In Appreciation of Michael Houser 1962-2002
On the 10 year anniversary of Widespread Panic guitarist Michael Houser’s death, we present John Swenson’s appreciation which originally ran in the magazine.
No one can truly know how they appear to others, but Michael Houser never had to second-guess him-self on that question. If Widespread Panic, the group named after his college nickname (“Panic”, was a musical manifestation of utopian idealism, Houser was its pied piper, the source of the “lingering lead” central to the band’s motto). Like Jerry Garcia, Houser’s innately kind nature seemed like an extension of his approach to guitar playing; warm and expansive, vibrant but never angry, restless, even hungry for creative play, sensing his audience’s needs in an almost telepathic way.
Michael Houser was the kind of person whose music did the talking for him. You might have called him shy, yet he was always quick to pick up on someone feeling uncomfortable in the room around him and somehow put that person at ease. Through his guitar he managed to extend that talent to arenas full of people. He was first and always a beautiful human being whose heart shone through his demeanor and illuminated his music.
The freshness and energy of the first album, Space Wrangler, is still a revelation today. How many times have I played this album over the years, used it to lift my spirits after a hard day, or introduced a friend to its wonders? When Michael died I played the live records, feeling the pressure of his notes fly, but when I sat down to write this piece I went back to the beginning. As I was listening to the album I opened the sleeve and on the inside gatefold noticed a detail that had completely escaped me until now. There, centered on the fold-out page, is a slightly out-of-focus picture of the band, all standing in the darkness behind Houser, whose image leaps off the page in his white t-shirt. It’s a shocking if inadvertent image of Houser as an angel, someone on a different plane of light from the rest of us, and it’s been there all the time.
There he is, smiling and holding a flower, engulfed in a field of flowers, in the centerfold photo of the Widespread Panic album booklet. Houser’s stirring riff opens the Van Morrison classic “Send Your Mind” and sets the tone for the brilliant Widespread Panic, an album so good it’s still hard for me to imagine in retrospect, as I did when it first came out in 1991, why this group didn’t immediately become bigger than Nirvana. The second track, “Walkin’,” also opens with an irresistible guitar figure that ends up being the root of an impossible-to-forget song. I remember playing this over and over when it came out and marveling that people could still write rock and roll songs of this quality. Houser’s playing is an inspiration on this masterpiece of a record, which also produced the wonderful “Pigeons,” the eerily beautiful “Mercy” with Houser’s spooky outro solo, and the equally beautiful “I’m Not Alone.” What a sequence of songs! “Makes Sense to Me,” the intensity of the “Love Tractor” solo, the way his guitar plays off the horns in “Weight of the World,” the spongy lead at the end of “Barstools and Dreamers.”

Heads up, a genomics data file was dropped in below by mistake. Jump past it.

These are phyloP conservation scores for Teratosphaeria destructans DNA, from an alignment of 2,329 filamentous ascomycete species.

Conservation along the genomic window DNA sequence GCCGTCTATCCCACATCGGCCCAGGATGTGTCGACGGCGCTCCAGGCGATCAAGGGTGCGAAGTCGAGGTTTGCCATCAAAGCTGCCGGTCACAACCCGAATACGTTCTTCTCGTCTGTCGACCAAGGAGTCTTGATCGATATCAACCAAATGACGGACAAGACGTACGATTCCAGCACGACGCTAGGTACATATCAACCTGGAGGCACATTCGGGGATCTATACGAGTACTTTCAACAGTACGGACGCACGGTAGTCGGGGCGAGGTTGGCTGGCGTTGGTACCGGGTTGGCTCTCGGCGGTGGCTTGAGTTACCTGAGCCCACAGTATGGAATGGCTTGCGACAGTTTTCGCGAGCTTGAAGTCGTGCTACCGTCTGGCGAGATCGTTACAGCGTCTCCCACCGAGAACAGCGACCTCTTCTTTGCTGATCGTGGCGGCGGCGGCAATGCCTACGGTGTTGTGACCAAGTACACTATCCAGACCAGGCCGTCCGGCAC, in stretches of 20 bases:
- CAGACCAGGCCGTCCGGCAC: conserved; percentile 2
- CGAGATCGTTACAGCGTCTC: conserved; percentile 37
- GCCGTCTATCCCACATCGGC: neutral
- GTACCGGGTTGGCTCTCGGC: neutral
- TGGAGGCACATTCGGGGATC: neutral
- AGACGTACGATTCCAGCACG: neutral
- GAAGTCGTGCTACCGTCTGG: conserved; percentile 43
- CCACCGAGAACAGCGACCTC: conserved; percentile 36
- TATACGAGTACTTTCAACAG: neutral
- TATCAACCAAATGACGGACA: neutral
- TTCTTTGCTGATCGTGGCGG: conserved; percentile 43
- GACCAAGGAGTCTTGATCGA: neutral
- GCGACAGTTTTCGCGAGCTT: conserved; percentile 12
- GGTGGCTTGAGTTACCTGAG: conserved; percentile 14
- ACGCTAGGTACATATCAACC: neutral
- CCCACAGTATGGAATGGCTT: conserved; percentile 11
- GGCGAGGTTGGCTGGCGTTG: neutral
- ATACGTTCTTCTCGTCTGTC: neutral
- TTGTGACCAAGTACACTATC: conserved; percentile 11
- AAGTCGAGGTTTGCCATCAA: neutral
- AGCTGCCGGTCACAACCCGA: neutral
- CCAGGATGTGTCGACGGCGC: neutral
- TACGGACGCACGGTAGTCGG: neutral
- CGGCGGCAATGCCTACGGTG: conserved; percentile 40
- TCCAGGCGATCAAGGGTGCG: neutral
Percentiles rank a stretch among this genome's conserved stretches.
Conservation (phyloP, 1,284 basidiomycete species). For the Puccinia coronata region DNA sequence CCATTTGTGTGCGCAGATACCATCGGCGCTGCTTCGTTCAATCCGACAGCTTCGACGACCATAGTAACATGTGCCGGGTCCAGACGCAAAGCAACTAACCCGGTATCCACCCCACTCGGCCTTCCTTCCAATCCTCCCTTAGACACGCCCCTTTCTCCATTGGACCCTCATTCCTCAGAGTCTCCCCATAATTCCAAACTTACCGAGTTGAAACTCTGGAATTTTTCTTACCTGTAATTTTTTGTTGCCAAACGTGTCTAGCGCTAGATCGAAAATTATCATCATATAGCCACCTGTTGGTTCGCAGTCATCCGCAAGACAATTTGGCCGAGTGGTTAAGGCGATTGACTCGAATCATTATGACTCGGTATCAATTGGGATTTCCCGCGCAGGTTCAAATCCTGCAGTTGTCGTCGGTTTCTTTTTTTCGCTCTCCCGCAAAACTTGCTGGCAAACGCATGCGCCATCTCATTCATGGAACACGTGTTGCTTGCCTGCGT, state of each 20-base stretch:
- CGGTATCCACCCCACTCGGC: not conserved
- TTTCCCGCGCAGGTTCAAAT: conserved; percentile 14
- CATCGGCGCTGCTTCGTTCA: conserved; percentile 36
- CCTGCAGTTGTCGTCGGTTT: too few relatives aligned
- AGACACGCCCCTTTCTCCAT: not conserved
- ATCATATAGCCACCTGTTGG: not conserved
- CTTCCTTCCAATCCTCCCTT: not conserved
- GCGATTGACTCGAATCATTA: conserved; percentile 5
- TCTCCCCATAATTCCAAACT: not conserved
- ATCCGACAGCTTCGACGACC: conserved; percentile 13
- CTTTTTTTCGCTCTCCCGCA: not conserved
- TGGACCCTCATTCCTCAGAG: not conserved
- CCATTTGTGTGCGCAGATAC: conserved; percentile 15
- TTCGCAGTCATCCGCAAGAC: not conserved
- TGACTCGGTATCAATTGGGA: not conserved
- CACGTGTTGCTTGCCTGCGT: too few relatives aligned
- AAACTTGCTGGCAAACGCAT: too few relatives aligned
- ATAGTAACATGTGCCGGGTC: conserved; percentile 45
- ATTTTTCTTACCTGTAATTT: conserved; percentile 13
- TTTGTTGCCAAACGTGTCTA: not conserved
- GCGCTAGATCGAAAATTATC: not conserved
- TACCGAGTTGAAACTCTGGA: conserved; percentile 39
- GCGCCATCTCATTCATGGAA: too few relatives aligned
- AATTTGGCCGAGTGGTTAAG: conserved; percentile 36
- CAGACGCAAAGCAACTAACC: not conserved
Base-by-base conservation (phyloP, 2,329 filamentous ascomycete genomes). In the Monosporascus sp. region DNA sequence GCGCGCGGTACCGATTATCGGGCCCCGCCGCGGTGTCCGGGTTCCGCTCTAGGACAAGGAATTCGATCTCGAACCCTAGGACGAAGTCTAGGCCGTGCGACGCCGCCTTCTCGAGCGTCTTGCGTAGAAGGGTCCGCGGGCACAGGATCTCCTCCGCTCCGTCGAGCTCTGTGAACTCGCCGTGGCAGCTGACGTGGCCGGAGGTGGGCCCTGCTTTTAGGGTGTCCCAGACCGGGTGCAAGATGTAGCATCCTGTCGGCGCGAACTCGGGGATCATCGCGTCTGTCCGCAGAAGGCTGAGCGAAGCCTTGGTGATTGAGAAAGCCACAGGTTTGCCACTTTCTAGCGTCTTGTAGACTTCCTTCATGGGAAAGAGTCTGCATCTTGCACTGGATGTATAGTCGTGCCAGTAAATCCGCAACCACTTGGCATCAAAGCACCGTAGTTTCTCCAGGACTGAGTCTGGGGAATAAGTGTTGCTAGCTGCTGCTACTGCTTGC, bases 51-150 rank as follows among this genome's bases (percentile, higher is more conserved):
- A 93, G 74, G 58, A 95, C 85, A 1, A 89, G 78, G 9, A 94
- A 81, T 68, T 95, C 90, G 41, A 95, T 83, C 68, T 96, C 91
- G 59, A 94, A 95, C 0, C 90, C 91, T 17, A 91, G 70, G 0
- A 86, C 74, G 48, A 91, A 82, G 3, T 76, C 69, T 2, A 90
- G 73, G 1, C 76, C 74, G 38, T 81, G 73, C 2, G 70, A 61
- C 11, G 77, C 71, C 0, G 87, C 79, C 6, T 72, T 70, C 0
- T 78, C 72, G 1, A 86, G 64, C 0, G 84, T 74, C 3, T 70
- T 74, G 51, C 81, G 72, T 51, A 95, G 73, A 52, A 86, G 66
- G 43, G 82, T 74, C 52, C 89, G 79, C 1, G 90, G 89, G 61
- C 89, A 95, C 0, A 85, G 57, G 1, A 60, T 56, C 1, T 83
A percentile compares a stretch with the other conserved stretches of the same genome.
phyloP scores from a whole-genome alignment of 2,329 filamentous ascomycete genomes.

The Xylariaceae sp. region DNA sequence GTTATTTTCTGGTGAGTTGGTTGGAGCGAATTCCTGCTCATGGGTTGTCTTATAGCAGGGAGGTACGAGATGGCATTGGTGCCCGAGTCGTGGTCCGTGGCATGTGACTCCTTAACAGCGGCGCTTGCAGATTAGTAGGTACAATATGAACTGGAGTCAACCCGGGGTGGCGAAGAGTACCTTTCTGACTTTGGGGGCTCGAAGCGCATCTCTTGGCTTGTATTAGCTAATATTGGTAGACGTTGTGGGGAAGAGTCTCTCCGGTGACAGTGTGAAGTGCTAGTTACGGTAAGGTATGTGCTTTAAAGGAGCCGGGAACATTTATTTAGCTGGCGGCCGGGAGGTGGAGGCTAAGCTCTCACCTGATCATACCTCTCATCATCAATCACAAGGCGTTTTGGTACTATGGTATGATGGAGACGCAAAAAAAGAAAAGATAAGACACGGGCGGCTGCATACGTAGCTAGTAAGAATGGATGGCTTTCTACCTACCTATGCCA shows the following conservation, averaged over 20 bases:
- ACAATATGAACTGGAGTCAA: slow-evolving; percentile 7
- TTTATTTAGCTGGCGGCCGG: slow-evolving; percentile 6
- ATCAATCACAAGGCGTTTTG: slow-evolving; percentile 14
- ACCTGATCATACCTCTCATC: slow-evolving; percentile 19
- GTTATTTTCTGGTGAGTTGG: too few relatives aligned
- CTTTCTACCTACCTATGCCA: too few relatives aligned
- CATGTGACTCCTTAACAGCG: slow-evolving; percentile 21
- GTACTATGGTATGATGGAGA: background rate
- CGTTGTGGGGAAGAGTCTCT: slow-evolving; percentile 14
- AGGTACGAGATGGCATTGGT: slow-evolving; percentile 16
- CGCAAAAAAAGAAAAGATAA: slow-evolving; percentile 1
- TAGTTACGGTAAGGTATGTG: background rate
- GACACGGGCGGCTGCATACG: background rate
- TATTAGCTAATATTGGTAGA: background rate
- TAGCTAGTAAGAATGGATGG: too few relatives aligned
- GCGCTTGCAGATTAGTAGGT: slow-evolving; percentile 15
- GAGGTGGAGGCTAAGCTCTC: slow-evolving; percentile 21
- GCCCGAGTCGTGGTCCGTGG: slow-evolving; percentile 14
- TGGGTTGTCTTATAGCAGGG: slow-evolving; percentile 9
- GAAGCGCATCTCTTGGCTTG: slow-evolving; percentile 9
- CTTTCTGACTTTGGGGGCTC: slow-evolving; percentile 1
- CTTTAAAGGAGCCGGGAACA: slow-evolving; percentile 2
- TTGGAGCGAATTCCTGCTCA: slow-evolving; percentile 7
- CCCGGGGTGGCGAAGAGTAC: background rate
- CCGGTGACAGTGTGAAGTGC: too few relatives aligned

When I first saw the group at New York’s Wetlands, they drew a small but already dedicated following. Over the ensuing decade, despite being on a label that was fighting a losing battle in the record industry, receiving virtually no airplay and being dismissed by industry bible_Rolling Stone_, the band built itself up by word of mouth the point where it could headline the New Orleans Jazz and Heritage Festival, breaking the existing attendance record for the event. I asked to review that show for Rolling Stone and was told there were “more important” bands to cover (turned out to be the Backstreet Boys). As the main solo voice in the ensemble Houser was essential to the group’s appeal, yet he never played off the rock star trappings. This was not an MTV band.
As great a soloist as Houser was, he always worked inside the group’s dynamic, seldom a lone voice in the spotlight but most often the lead vector of the amazing full-band crescendo WSP achieved on such rave-ups as “Fishwater.” Houser’s style was personal, defying easy comparisons. The way he phrased layers of even-toned notes in his solos reminded me of Indian classical music, lengthy ragas which married composition with improvisation. I suggested he listen to Mike Bloomfield and made a cassette tape copy of an old Butterfield Blues Band record, East-West.” Houser and John Bell invited me on the bus backstage at Stowe, Vermont and popped the tape in the player. We all had a good laugh at the audible scratches on the tape. A month later Michael returned the favor, sending me a tape of a WSP performance from Mud Island in Memphis that he described as “not being too embarrassing.” It was great.
At the beginning of this year I went to Athens to interview the band for a Relix cover story. I don’t think anyone knew at the time that Michael was ill. The band was in high spirits anticipating a big year and Michael laughed in his quiet way as he shared recollections of the band’s early days. There was a feeling in the air that WSP had achieved the most difficult goal popular musicians can aspire to—becoming successful by simply being themselves. None of them projected their happiness over that achievement more than Michael—he seemed to relish remembering how difficult it was for them in the beginning. Sitting in that basement clubhouse at Brown Cat, he looked like a man living every moment of his life to its fullest potential.
I can think of no more fitting epitaph for anyone.
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